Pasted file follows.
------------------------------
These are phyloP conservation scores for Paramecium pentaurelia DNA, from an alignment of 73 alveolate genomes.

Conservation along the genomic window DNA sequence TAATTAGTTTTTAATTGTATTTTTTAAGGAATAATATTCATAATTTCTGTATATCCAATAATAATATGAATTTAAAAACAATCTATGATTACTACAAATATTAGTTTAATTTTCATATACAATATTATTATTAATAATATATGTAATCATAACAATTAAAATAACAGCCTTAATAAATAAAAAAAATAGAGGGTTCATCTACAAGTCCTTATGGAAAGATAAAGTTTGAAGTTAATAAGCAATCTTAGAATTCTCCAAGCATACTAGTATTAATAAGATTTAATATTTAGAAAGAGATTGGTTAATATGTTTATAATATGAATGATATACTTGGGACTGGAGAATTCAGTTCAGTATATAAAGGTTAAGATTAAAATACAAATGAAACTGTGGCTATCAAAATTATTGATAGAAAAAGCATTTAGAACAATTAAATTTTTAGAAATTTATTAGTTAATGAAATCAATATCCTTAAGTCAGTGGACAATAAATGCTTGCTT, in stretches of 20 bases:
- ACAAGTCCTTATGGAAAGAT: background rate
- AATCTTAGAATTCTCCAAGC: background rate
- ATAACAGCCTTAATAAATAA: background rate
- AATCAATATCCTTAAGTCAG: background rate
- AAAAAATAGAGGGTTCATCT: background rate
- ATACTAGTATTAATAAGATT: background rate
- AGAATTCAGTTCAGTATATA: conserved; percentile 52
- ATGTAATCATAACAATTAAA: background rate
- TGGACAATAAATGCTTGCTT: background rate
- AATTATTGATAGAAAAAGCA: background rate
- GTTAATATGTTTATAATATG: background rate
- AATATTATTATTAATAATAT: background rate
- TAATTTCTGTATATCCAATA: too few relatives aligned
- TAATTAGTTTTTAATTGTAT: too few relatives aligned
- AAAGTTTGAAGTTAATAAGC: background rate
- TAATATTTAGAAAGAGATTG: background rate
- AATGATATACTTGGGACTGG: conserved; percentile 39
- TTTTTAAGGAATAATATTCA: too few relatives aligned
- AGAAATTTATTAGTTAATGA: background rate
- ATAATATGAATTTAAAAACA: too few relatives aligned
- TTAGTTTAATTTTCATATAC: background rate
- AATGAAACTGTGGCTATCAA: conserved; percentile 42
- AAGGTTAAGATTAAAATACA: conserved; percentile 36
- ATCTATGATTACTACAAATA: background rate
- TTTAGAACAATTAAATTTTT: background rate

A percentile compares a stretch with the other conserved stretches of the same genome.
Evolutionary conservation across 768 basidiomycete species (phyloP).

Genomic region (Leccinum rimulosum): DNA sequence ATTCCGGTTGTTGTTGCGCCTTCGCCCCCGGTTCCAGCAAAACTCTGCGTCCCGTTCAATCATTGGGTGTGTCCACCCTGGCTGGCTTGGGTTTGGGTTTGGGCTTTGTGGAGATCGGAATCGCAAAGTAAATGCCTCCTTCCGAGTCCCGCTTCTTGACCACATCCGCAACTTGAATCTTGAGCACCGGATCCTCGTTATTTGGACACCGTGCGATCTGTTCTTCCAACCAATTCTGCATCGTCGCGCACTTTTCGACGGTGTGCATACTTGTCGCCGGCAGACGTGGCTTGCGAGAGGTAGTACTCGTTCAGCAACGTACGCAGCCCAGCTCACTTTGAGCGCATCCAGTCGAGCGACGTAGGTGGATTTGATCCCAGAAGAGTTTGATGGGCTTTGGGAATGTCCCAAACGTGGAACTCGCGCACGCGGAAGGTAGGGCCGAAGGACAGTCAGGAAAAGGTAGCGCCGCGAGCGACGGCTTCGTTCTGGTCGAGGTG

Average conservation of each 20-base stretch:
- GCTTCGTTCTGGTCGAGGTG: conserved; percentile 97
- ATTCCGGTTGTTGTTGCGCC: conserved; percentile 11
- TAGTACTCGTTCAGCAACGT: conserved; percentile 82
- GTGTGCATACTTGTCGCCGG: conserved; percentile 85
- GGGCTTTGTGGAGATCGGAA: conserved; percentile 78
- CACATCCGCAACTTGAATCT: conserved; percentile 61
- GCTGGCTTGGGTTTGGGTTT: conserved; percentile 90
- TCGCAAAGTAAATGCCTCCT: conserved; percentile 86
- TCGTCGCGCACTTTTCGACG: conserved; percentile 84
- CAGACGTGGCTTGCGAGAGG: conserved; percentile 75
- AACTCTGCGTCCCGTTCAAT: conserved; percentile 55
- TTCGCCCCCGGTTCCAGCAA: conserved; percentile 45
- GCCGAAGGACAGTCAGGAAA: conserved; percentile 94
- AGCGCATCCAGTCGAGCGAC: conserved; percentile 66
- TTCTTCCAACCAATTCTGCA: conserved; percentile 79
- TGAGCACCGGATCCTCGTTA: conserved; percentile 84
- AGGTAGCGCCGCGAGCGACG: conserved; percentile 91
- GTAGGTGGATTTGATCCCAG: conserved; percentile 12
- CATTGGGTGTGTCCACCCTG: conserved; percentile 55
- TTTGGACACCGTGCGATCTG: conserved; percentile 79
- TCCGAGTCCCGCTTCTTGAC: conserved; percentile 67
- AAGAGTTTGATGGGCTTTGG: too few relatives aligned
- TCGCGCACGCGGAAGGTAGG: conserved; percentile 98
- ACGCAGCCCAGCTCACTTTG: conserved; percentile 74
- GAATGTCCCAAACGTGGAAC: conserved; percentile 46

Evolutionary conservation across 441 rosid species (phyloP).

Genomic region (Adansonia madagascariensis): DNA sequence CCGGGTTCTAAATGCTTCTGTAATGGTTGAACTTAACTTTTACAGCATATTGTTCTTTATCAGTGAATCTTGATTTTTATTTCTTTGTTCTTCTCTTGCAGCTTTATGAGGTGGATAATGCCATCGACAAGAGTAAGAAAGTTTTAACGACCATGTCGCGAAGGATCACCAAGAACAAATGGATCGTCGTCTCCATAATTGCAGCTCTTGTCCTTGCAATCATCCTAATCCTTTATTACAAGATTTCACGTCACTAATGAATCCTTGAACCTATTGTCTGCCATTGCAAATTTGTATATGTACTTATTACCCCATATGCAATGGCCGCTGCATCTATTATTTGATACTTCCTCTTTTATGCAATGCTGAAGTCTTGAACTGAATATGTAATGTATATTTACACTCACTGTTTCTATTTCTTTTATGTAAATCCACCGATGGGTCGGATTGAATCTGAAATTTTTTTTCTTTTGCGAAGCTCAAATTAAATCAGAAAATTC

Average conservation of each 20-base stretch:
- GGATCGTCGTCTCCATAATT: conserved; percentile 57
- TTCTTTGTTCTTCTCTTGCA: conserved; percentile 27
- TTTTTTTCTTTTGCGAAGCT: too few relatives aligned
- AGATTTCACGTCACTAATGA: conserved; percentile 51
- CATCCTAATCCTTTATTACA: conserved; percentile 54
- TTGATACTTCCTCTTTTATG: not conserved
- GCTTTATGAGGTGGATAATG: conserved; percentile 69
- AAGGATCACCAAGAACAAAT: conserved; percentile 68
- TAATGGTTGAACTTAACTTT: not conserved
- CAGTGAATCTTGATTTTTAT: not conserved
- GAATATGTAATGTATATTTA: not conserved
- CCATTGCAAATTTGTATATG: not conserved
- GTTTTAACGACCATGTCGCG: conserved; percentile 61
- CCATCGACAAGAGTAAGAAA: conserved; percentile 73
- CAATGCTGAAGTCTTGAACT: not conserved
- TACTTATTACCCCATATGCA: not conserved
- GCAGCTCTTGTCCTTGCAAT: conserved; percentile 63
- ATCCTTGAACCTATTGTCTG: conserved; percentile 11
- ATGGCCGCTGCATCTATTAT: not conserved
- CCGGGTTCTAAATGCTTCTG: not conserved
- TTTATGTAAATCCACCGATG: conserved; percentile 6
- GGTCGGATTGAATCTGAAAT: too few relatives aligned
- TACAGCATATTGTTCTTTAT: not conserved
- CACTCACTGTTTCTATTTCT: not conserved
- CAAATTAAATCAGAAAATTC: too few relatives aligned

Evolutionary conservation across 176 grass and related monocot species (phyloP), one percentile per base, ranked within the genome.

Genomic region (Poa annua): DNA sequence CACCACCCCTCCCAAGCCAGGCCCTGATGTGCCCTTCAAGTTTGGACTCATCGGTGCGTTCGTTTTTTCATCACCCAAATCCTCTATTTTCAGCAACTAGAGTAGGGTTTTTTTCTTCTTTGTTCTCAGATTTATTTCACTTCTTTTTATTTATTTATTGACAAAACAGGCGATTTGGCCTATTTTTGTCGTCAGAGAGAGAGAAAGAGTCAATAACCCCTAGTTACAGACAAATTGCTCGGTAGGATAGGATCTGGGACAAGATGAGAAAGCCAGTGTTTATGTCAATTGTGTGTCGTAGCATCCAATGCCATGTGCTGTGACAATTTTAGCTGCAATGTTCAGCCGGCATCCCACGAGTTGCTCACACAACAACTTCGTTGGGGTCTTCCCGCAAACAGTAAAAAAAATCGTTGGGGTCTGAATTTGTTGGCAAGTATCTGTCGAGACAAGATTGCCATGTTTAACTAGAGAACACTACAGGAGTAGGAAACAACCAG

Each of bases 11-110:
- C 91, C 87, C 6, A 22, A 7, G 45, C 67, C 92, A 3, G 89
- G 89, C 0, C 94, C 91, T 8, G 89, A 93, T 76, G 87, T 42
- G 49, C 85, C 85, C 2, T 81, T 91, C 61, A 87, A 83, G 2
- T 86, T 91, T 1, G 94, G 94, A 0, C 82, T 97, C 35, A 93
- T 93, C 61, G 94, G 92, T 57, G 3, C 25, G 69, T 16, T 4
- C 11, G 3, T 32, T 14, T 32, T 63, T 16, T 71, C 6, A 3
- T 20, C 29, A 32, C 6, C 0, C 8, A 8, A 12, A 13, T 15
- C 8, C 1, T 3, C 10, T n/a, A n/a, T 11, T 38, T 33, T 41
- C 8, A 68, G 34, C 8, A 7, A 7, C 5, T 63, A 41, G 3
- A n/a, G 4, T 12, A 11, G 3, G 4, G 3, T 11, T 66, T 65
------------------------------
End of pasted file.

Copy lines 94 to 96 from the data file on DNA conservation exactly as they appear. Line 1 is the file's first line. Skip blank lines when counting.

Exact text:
- T 20, C 29, A 32, C 6, C 0, C 8, A 8, A 12, A 13, T 15
- C 8, C 1, T 3, C 10, T n/a, A n/a, T 11, T 38, T 33, T 41
- C 8, A 68, G 34, C 8, A 7, A 7, C 5, T 63, A 41, G 3